Following on the success of the black swan series, white swan cakes will feature top-class decorations and accessories. The price will be between 400 and 10,000 yuan, putting it into a class of its own. A cake weighing 1.5 pounds (0.68 kilograms) is priced at 469 yuan. At 21 cake, one of the most popular online cake shops, a cake weighing the same costs 169 yuan.
The wedding cake in the swan series will set customers back 10,000 yuan. Fittingly, as part of the service, it will be delivered to the wedding ceremony by Rolls Royce free of charge.
"Cakes and photography are two parallel interests in my life. Sometimes they cross paths. The launch of swan cakes is a combination of my business and personal interests," Luo said.
To make white swan cakes as exquisite as possible, Luo asked the developers to capture minute details from the queen of birds.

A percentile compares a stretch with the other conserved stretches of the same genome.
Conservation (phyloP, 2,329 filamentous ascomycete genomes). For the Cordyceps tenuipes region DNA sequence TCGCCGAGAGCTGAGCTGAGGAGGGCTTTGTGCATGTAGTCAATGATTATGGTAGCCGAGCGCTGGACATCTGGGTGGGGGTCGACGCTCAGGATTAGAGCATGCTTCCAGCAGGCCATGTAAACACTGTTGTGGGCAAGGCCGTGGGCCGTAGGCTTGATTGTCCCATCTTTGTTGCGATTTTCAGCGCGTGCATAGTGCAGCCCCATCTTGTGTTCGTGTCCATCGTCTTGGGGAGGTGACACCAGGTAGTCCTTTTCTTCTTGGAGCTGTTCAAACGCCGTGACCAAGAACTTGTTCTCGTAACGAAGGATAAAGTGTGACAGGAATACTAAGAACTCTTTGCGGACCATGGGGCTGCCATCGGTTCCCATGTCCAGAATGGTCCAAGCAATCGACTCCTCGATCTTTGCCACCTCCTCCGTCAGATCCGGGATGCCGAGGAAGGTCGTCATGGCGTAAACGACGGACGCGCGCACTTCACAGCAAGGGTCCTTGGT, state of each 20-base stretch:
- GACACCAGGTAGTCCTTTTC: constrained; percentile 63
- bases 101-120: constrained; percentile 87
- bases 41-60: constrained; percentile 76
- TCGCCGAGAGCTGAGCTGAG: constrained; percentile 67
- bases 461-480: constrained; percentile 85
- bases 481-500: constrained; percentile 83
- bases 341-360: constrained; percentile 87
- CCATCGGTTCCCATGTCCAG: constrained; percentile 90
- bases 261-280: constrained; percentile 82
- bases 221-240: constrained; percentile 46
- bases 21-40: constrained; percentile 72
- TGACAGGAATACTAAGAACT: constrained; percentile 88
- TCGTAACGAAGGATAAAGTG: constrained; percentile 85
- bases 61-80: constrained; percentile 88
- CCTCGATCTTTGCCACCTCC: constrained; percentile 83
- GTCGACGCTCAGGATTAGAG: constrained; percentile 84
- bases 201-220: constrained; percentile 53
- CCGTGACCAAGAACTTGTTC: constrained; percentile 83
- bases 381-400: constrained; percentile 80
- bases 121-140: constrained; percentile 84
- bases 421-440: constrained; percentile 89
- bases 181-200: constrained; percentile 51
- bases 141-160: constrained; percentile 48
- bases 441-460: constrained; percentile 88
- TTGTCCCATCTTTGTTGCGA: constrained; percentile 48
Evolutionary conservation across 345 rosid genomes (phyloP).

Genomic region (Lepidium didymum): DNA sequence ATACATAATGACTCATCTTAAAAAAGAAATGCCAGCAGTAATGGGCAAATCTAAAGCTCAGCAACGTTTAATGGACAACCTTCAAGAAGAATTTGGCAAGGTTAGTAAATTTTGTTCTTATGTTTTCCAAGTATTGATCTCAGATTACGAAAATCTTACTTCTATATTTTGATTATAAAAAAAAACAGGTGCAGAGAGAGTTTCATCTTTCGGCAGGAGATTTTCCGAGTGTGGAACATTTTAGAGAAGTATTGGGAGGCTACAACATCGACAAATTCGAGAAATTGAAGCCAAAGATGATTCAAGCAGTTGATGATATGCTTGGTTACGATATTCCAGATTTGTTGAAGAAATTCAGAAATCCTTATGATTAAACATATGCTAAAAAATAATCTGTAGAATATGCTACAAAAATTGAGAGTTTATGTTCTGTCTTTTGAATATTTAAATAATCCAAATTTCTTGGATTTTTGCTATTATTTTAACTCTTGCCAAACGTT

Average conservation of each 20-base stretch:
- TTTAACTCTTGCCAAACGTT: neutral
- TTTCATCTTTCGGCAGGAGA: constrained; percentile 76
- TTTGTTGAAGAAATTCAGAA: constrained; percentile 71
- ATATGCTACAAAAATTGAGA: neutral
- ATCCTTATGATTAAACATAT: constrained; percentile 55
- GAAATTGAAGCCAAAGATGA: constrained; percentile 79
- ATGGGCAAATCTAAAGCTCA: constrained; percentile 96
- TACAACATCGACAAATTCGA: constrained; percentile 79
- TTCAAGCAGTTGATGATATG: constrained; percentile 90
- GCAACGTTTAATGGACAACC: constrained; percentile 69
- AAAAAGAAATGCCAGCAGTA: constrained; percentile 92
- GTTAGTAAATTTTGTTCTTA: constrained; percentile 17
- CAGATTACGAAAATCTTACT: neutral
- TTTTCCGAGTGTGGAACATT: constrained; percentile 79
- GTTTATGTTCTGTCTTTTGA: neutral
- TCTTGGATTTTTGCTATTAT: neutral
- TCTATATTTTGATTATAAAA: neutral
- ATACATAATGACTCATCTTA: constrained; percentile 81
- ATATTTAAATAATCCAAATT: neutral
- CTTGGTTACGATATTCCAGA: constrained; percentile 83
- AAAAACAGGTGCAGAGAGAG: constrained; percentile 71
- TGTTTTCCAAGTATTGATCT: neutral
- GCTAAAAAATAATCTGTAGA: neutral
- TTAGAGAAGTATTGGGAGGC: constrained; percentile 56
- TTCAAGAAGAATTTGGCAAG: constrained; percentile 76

Luo is confident about the cake's sale prospects and expects they will account for 50 percent of Holiland's total annual revenues.
Luo says photography brings him happiness, inspiration for design and also a low-cost marketing strategy. Some of his photos adorn subway walls after the Beijing municipal government decided this year to improve the city's culture environment.
"It's good for our business," Luo said. "People who talk about the swan pictures will also be curious about my swan cakes."
Luo knows that in baking it is wise to follow produce what customers like best. One of his products featured a bear decoration but he got rid of it because some of his friends in the finance industry said it brought back unhappy memories of the bear market during the financial crisis last year.
As one of the largest cake shop chains, Holiland also faces the problem of "brain drain". The high turnover of skilled employees means that Holiland is always in danger of losing key intellectual capital in its core competency areas. The company needs to develop knowledge management strategies to capture, share, and preserve knowledge and integrate knowledge management into its strategic plans, said Luo.